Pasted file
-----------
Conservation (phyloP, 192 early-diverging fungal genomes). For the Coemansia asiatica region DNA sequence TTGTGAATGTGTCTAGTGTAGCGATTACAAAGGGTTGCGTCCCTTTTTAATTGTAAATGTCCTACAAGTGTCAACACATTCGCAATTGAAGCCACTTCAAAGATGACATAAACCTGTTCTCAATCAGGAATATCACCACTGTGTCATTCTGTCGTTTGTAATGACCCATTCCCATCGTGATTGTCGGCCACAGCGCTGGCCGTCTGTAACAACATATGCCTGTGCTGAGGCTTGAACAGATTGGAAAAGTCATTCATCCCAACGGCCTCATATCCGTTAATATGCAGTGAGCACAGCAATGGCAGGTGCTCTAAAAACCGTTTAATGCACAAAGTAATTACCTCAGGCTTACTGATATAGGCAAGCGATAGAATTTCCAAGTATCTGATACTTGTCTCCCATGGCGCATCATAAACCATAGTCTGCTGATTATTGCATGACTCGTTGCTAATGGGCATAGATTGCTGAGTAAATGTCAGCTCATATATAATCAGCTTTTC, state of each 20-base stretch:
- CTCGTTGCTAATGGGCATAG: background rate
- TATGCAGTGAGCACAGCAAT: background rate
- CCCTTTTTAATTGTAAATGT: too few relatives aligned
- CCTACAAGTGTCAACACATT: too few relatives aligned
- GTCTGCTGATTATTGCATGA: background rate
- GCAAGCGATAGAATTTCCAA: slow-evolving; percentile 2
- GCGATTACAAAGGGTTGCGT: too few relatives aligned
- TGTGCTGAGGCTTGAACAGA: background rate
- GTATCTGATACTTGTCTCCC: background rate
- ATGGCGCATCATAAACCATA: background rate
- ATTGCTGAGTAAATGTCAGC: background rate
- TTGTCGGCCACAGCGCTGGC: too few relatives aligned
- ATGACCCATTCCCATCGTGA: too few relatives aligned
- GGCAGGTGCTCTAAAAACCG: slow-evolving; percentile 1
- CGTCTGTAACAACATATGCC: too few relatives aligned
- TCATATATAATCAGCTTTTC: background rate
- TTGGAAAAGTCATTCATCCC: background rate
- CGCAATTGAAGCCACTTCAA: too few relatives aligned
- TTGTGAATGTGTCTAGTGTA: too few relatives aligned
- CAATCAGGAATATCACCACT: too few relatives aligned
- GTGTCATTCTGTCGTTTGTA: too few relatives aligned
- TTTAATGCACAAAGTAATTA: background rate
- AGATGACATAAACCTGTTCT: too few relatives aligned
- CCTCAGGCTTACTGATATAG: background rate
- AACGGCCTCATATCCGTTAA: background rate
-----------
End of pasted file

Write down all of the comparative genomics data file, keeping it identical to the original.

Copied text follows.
Conservation (phyloP, 192 early-diverging fungal genomes). For the Coemansia asiatica region DNA sequence TTGTGAATGTGTCTAGTGTAGCGATTACAAAGGGTTGCGTCCCTTTTTAATTGTAAATGTCCTACAAGTGTCAACACATTCGCAATTGAAGCCACTTCAAAGATGACATAAACCTGTTCTCAATCAGGAATATCACCACTGTGTCATTCTGTCGTTTGTAATGACCCATTCCCATCGTGATTGTCGGCCACAGCGCTGGCCGTCTGTAACAACATATGCCTGTGCTGAGGCTTGAACAGATTGGAAAAGTCATTCATCCCAACGGCCTCATATCCGTTAATATGCAGTGAGCACAGCAATGGCAGGTGCTCTAAAAACCGTTTAATGCACAAAGTAATTACCTCAGGCTTACTGATATAGGCAAGCGATAGAATTTCCAAGTATCTGATACTTGTCTCCCATGGCGCATCATAAACCATAGTCTGCTGATTATTGCATGACTCGTTGCTAATGGGCATAGATTGCTGAGTAAATGTCAGCTCATATATAATCAGCTTTTC, state of each 20-base stretch:
- CTCGTTGCTAATGGGCATAG: background rate
- TATGCAGTGAGCACAGCAAT: background rate
- CCCTTTTTAATTGTAAATGT: too few relatives aligned
- CCTACAAGTGTCAACACATT: too few relatives aligned
- GTCTGCTGATTATTGCATGA: background rate
- GCAAGCGATAGAATTTCCAA: slow-evolving; percentile 2
- GCGATTACAAAGGGTTGCGT: too few relatives aligned
- TGTGCTGAGGCTTGAACAGA: background rate
- GTATCTGATACTTGTCTCCC: background rate
- ATGGCGCATCATAAACCATA: background rate
- ATTGCTGAGTAAATGTCAGC: background rate
- TTGTCGGCCACAGCGCTGGC: too few relatives aligned
- ATGACCCATTCCCATCGTGA: too few relatives aligned
- GGCAGGTGCTCTAAAAACCG: slow-evolving; percentile 1
- CGTCTGTAACAACATATGCC: too few relatives aligned
- TCATATATAATCAGCTTTTC: background rate
- TTGGAAAAGTCATTCATCCC: background rate
- CGCAATTGAAGCCACTTCAA: too few relatives aligned
- TTGTGAATGTGTCTAGTGTA: too few relatives aligned
- CAATCAGGAATATCACCACT: too few relatives aligned
- GTGTCATTCTGTCGTTTGTA: too few relatives aligned
- TTTAATGCACAAAGTAATTA: background rate
- AGATGACATAAACCTGTTCT: too few relatives aligned
- CCTCAGGCTTACTGATATAG: background rate
- AACGGCCTCATATCCGTTAA: background rate